Reaching the higher areas above the top level of the fog afforded a magical view across the top of the cloud blanket. We couldn’t see the pristine beaches we knew were directly below, but the fragile, ethereal nature of the meandering fog created for us its own special spectacle. There were no other walkers around anywhere on the hills, the fog in the valley forming a barrier between us and them as we climbed ever closer to the highest point. We enjoyed a long stop at the top, marvelling at the wide-ranging views above the fog and our glorious isolation on this island peak. Once we began heading down we were soon engulfed in the white mist, our skin chilled in its cold grasp, and the path was difficult to see. We made it safely back down without seeing much of anything, very glad to have had our special time above the whiteness. We were also pleased to have manufactured ourselves a decent, interesting hike on a rather grim day when it would have been so easy to stay snugly inside Benny.
The next morning we thought it important to visit Andenes, to close off the loop of where we would have been if we had impulsively jumped on the departing ferry at Gryllfjord, back on Senja Island. If we had taken it, this ferry would have deposited us in Andenes a few weeks ago, to continue the main national tourist road. Today our route took us past another built viewpoint where we stopped a while to look out to nesting gannets and cormorants on some nearby rocky islands. We then drove on into Andenes and stopped briefly near the tourist office for a look around, but we saw nothing beyond what we had expected from a ferry port town.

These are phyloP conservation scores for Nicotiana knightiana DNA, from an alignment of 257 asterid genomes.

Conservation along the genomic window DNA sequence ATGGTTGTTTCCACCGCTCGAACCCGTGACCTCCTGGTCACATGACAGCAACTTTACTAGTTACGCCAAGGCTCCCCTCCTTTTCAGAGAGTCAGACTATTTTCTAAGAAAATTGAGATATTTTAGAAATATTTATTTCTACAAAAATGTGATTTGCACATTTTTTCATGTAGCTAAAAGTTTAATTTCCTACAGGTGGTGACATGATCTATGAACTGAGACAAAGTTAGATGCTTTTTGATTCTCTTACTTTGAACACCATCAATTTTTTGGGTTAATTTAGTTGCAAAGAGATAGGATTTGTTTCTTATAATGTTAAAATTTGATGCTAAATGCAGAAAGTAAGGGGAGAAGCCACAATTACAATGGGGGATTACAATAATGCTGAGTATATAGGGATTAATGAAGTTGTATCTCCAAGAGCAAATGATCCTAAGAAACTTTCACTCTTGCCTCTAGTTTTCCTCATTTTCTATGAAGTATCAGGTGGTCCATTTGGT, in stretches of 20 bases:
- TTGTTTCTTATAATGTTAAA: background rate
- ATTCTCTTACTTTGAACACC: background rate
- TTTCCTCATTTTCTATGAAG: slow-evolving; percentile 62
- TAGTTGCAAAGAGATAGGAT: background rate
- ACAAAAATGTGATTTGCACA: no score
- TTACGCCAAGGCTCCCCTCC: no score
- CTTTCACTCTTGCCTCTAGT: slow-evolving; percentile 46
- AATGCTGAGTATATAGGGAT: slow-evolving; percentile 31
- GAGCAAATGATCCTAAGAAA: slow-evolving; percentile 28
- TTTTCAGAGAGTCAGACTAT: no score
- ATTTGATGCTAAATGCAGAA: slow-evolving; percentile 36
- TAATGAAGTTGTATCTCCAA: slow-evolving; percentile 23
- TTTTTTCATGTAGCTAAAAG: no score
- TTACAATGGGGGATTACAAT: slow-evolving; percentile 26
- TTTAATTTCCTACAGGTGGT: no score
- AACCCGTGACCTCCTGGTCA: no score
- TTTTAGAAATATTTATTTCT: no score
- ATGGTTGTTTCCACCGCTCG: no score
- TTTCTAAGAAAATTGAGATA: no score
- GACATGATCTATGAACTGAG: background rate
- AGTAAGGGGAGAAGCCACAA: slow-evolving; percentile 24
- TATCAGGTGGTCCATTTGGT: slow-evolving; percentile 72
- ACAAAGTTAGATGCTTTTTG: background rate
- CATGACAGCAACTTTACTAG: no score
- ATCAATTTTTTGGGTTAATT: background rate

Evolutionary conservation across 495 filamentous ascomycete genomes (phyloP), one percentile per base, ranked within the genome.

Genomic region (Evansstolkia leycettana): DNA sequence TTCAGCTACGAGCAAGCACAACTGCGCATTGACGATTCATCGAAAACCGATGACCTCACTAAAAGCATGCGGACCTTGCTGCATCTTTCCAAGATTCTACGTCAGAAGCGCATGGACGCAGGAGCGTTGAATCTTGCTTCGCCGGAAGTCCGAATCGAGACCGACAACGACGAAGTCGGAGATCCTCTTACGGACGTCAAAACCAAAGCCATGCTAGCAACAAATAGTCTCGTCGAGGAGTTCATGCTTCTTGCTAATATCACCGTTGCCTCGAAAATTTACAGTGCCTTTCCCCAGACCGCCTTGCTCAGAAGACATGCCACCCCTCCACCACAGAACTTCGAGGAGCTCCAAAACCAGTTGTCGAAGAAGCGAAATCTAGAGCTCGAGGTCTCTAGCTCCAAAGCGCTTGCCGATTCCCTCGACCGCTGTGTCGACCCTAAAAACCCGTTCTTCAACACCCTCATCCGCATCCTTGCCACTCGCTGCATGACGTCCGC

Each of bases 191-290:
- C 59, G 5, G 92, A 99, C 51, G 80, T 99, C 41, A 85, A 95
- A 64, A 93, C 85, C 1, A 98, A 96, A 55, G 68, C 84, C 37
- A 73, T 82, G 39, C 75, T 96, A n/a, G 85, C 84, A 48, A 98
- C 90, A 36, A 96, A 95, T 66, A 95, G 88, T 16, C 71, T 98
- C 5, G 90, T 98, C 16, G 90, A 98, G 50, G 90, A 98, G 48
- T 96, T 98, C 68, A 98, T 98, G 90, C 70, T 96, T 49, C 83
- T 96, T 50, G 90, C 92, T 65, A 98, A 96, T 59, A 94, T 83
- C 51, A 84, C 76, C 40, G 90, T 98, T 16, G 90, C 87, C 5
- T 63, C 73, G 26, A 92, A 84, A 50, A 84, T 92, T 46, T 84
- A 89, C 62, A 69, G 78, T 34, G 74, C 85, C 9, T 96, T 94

Deciding we had seen enough of Andøya, we departed for the south, passing by Sortland again on our way to overnight at the marina at Lodingen. This stop was a quiet, pretty place, with vastly oversized plots that caused no end of confusion to late arrivals who thought it would be fine to park on empty parts of already occupied spaces. It was popular and over-subscribed but they could easily accommodate many more motorhomes with a more sensible approach to spacing; we parked central to our designated plot and had five metres each side remaining unused, and twice a newcomer tried to fit in between us and the next parked van, but were moved on by the site warden. We had a rather futile walk into the town then a short clamber up to the small lighthouse behind the aire, before retiring for an early night.
We were heading back east in the direction of the airport at Evenes, where we had a very special visitor flying in to join us on our travels for a week, and together we planned to explore the Lofoten Islands.